There are many types of chemotherapy, some will be rougher on your system than others. Talk to your doctor. I would not do anything very intense, but staying active is probably good for the spirit and the physical issues, not that anyone has ever studied this. We do see patients in the hospital with treadmills in their rooms going through the intense chemo preps of stem cell transplants, so others have certainly done it, although frankly most walked.
I would make sure you stay well hydrated, since de-hydration can affect your kidney function, and many of the drugs are metabolized/excreted by the kidneys, so you'd rather not have that fluctuating every time you go for a harder run. Good luck.
I'm the Jenny mentioned above.
Most of the evidence on exercise and chemo is anecdotal, but a few studies exist, mostly involving women with breast cancer. The evidence suggests that the exercise group does better -- less side effects, better able to complete the prescribed courses.
But they usually aren't talking about vigorous activity like running ... For that you're really looking stuck with anecdotal evidence.
I had Hodgkin's Disease, a type of blood cancer (specifically HD is a lymphoma). I did 8 cycles of ABVD (16 treatments over about 8 momths). In terms of toxicity, ABVD is not considered an extremely severe regimen, though 8 cycles takes you up to your maximum lifetime dose of Adriamycin (which causes heart damage) and Dacarbazine is extremely emetogenic. (In terms of Hodgkin's Disease treatment, 8 cycles of ABVD is considered aggressive. Most people get 6 cycles.) I got Arnasep (similar to Procrit) for anemia almost every treatment and Neulasta as a white cell booster.
My blood was very dangerously depleted of hemoglobin at diagnosis. It was 6.8 when I walked into my oncologist's office for the first time. (To give an idea, at 8.0 most people would get a blood transfusion.) How I was running with that low of iron is kind of a mystery, though my oncologist thinks it was because it dropped so slowly over time that my body adjusted and had adapted. I also had SVC syndrome because one of the chest masses had started to crush the superior vena cava and the blood wasn't able to fully drain from my head. And I had a super high heart rate for someone running 90-100 miles per week. By the time I was diagnosed I was struggling hard to run 11 and 12 minute miles.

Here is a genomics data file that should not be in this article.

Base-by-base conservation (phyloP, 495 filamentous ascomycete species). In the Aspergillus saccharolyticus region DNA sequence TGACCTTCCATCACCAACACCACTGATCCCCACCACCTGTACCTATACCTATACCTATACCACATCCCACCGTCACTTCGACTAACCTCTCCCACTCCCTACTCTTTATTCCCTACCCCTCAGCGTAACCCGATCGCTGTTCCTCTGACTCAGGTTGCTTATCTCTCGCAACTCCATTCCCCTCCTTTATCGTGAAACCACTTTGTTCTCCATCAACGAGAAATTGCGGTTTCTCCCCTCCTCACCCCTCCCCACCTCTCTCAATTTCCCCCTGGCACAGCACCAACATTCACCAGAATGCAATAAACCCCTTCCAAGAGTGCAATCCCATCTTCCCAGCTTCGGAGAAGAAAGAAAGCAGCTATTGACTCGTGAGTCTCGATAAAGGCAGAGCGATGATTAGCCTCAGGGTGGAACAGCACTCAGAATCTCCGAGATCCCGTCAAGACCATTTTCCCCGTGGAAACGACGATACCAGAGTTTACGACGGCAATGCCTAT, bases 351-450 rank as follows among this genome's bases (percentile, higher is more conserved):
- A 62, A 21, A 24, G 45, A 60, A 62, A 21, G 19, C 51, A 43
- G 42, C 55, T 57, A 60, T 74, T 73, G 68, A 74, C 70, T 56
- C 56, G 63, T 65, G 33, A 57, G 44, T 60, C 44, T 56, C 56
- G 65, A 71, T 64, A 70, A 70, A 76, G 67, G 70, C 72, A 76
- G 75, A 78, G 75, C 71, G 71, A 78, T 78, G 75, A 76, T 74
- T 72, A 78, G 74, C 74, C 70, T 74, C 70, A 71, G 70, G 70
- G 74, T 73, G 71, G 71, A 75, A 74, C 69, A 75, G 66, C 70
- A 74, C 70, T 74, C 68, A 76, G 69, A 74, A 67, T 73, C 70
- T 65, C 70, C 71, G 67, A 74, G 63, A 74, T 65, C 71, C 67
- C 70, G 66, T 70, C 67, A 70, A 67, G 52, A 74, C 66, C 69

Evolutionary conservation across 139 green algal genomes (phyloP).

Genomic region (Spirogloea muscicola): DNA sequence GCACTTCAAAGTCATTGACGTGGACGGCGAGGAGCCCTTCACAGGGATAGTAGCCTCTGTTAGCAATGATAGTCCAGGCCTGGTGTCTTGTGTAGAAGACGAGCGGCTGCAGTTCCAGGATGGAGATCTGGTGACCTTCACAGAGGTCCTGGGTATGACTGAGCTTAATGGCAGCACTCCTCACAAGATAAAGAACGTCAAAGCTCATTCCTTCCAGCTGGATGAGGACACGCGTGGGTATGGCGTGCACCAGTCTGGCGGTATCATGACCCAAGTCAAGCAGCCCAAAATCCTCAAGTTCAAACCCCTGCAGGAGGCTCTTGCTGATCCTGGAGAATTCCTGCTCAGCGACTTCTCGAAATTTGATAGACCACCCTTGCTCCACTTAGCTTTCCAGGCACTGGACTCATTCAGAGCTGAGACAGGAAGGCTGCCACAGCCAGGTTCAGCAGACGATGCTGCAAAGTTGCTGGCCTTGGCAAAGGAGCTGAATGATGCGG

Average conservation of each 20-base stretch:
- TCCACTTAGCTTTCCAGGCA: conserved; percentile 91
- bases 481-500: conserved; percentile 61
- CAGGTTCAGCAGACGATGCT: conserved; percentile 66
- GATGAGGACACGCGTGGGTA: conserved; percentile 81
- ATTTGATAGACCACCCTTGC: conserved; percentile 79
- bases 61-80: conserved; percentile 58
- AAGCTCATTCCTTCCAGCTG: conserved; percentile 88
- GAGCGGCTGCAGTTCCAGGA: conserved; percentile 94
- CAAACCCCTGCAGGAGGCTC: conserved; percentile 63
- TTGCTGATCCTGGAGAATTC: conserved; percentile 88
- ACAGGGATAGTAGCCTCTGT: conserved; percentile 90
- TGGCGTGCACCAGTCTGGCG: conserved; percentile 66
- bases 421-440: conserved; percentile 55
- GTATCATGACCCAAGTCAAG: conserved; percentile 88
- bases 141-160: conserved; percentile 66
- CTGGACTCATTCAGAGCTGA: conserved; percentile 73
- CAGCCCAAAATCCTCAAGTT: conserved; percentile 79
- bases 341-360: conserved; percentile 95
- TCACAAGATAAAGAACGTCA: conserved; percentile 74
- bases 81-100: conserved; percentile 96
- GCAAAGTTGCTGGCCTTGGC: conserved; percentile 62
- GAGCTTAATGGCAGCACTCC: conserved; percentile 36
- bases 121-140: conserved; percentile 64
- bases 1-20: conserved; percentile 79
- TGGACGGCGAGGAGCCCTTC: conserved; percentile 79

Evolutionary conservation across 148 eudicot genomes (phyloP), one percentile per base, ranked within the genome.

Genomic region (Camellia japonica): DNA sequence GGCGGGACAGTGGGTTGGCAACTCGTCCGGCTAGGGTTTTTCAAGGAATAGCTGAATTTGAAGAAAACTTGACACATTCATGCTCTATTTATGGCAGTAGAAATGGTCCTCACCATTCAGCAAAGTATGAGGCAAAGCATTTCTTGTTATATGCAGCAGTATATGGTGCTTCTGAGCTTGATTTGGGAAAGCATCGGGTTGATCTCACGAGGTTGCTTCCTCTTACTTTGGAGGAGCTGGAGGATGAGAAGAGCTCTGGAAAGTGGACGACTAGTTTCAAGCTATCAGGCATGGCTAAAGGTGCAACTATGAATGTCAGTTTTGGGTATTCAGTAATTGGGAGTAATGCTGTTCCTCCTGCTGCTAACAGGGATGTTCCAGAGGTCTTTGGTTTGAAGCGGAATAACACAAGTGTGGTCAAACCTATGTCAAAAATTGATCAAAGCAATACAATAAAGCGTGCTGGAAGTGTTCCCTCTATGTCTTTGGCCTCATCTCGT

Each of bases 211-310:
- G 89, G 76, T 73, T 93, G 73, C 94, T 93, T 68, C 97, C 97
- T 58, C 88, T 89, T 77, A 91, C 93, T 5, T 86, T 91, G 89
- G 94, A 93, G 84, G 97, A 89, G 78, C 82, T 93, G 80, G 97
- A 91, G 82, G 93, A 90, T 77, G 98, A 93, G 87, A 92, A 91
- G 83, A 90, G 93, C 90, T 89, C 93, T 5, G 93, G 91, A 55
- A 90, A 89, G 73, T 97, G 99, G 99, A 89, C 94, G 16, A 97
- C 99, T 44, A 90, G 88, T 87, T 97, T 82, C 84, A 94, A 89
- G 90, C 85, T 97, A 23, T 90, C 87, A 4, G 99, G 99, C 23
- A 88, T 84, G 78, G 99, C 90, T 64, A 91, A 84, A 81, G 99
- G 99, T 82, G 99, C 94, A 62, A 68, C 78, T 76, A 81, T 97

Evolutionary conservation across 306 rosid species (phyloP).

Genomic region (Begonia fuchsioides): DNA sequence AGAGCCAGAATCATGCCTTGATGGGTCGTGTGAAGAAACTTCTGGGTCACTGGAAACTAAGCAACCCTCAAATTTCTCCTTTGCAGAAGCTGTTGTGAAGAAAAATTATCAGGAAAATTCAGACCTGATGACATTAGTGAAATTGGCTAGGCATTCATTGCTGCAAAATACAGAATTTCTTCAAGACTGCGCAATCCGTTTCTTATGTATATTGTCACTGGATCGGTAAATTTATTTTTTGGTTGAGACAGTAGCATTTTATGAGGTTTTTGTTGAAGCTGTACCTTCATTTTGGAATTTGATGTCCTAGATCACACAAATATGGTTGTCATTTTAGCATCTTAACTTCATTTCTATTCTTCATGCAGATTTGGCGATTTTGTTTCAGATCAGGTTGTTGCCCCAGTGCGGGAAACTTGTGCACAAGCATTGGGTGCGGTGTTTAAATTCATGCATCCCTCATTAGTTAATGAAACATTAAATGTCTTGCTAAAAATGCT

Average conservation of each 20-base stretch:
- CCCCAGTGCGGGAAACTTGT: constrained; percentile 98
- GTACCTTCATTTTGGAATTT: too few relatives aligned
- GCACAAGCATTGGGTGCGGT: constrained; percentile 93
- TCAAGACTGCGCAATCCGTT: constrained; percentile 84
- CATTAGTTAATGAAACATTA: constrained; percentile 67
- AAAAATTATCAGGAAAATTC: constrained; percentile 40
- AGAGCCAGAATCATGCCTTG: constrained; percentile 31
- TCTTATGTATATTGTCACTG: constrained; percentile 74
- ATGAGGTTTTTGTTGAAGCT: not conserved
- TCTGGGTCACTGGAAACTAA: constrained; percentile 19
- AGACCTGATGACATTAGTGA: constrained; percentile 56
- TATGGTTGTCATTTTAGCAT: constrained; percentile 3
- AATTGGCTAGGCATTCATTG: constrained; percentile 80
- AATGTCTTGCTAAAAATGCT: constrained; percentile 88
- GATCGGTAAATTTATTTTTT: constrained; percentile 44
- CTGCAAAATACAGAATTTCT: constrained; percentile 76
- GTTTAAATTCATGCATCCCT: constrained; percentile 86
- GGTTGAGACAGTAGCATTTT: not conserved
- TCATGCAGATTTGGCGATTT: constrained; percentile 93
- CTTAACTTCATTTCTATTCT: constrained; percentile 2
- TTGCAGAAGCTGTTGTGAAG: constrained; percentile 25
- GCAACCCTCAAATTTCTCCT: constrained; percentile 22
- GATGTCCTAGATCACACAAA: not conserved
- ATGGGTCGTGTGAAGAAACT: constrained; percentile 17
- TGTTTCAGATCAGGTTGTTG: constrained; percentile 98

So, I think it's important to understand when considering my case that I was actually quite sick from Hodgkin's Disease when I started getting chemo.
My doctor is a very good runner and he said I could run, and never raised an objection throughout treatment. He said patients who exercise usually do better (it seems counterintuitive, but exercise helps keep your energy). Plus, I think he knew it kept me happy. When you're faced with over half a year of chemotherapy, keeping happy is helpful.
I have found many oncologists are runners and so they are as a whole actually knowledgeable about running and understand that running is important to keeping sanity.
Running through that long a course of chemo was very hard. Bleomycin messed up my right lung and I still have a lot of damage there. But in terms of energy, I was lucky. My counts climbed higher and higher during chemo, and I finished with hemoglobin of 12.5 (I'm in remission and it is now 14.5). I found things got better as I went along, not worse. I basically started at the bottom. If I had gotten worse, I wouldn't be here. My doctor said he thought untreated I would have lived maybe 3 months.
I averaged more like 20 to 40 miles per week during chemo. By the VERY end, I was back up running high mileage, however.
But that running required A LOT of pride swallowing and walking. During chemo, I rarely ran faster than a 10 minute mile. I decided the stupid cancer could make my hair fall out, make my face swell, give me horrible hiccups, cause me to quit my job, and make me feel like hurling my guts out, but I wasn't letting it have running too, even if it meant I ran like a rank beginner.
I'm not a particularly fast or talented runner, but I currently am back out running 90-100 miles per week at an average 8 minute pace. I have side effects from chemo that prevent me from training hard (mainly the lung problem), but honestly, I'm just happy to still be alive and running.
My website was posted above, you can use that if you want to contact me.